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How the First World War started
On 28th June 1914 in Sarajevo, Gavrilo Princip (a Slav nationalist) assassinated Archduke Franz Ferdinand, heir to the throne of the Austro-Hungarian Empire. Austria-Hungary blamed Serbia for the killing, and because Europe was linked by a series of diplomatic alliances, the affair escalated into full-scale war.
- Allied Troops (Britain, France and Russia) – 42,188,810M
- Central Powers (Germany, Austria-Hungary) – 22,850,000
How the First World War ended
After the 1917 October Revolution, Russian forces were no longer at war. Released from the Eastern Front, Germany launched a major offensive on the Western Front in the spring of 1918. Despite some minor successes, by July the Germans had failed to break the Allied lines signalling the war was reaching its conclusion.
Allied counter-offensives at the Marne and at Amiens were successful and in the early autumn, the Germans were forced back beyond the Hindenburg line freeing much of occupied France and Belgium. An armistice between the Allied forces and Germany was signed in the Forest of Compiegne and fighting stopped at 11am on 11th November.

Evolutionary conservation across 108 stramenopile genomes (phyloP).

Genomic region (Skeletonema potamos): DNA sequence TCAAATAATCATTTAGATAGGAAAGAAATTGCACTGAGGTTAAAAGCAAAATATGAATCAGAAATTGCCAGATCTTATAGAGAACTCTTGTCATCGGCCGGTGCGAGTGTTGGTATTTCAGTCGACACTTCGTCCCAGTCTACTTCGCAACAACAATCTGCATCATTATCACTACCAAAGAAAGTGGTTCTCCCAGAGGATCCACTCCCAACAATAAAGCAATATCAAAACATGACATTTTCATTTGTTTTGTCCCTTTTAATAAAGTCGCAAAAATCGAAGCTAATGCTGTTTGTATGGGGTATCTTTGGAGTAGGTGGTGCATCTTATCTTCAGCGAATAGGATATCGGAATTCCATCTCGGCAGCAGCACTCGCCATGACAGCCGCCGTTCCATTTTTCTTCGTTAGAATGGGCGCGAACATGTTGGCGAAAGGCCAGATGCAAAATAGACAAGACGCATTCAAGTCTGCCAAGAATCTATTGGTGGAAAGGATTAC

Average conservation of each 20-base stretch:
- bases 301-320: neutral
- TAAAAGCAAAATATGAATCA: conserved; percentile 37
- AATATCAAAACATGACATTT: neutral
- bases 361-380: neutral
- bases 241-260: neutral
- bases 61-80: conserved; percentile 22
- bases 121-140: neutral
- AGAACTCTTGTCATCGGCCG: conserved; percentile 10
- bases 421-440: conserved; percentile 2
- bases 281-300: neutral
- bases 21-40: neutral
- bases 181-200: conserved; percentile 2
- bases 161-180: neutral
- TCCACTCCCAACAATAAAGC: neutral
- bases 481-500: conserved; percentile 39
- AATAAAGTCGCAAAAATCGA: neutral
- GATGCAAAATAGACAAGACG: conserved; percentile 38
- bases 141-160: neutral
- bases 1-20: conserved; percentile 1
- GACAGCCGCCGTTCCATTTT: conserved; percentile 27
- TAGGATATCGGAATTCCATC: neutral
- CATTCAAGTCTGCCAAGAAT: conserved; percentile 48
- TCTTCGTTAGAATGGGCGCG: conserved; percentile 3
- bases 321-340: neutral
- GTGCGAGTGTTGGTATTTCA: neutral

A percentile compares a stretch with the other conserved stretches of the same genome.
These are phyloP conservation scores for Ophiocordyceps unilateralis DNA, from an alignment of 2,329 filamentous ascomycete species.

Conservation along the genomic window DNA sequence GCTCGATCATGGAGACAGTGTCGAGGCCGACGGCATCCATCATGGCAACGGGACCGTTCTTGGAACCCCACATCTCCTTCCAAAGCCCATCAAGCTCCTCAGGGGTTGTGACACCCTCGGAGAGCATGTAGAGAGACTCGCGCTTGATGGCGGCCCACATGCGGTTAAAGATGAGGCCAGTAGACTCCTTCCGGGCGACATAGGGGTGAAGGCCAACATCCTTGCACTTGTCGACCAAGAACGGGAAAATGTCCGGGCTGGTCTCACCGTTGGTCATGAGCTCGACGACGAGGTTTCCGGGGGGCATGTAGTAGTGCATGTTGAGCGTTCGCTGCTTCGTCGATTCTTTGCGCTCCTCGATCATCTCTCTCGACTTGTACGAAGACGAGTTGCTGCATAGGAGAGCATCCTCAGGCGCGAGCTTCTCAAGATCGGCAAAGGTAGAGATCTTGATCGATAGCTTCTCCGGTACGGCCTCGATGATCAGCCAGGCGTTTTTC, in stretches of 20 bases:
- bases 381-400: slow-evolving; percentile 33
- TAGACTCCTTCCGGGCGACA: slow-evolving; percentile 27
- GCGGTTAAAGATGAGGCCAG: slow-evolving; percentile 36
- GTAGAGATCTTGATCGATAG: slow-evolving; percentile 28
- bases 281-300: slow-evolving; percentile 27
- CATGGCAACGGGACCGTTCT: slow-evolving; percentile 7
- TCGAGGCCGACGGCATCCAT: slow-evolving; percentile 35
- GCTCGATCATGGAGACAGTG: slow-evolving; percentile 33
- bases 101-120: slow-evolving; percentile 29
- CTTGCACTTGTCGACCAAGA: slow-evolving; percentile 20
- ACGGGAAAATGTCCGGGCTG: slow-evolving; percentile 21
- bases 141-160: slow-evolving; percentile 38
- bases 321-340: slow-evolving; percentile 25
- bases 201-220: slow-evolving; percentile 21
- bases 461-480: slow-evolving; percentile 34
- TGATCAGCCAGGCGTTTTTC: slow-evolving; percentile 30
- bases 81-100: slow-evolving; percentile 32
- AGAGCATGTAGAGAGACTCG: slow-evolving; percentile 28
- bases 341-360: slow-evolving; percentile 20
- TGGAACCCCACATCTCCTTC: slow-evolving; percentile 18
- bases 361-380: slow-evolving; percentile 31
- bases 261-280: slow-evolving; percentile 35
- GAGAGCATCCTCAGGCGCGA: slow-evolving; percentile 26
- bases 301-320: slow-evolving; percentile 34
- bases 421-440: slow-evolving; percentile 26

Archduke Franz Ferdinand
Heir to the Austro-Hungarian Empire
King George V
King of the United Kingdom
British Prime Minister
Kaiser Wilhelm II
German Emperor King of Prussia
- 29th June 1914: Assassination of Archduke Franz Ferdinand
- 4th August 1914: British Prime Minister Herbert Asquith declared war
- January 1915: The first Zeppelin raid on Britain
- 21st April – 25th May 1915: The Second Battle of Ypres
- 31st May & 1st June 1916: The Battle of Jutland
- 1st July – 18th November 1916: More than 1 million casualties at the Battle of the Somme
- Early November 1918: Hindenburg line collapsed
- 11th November 1918: Armistice signed bringing an end to hostilities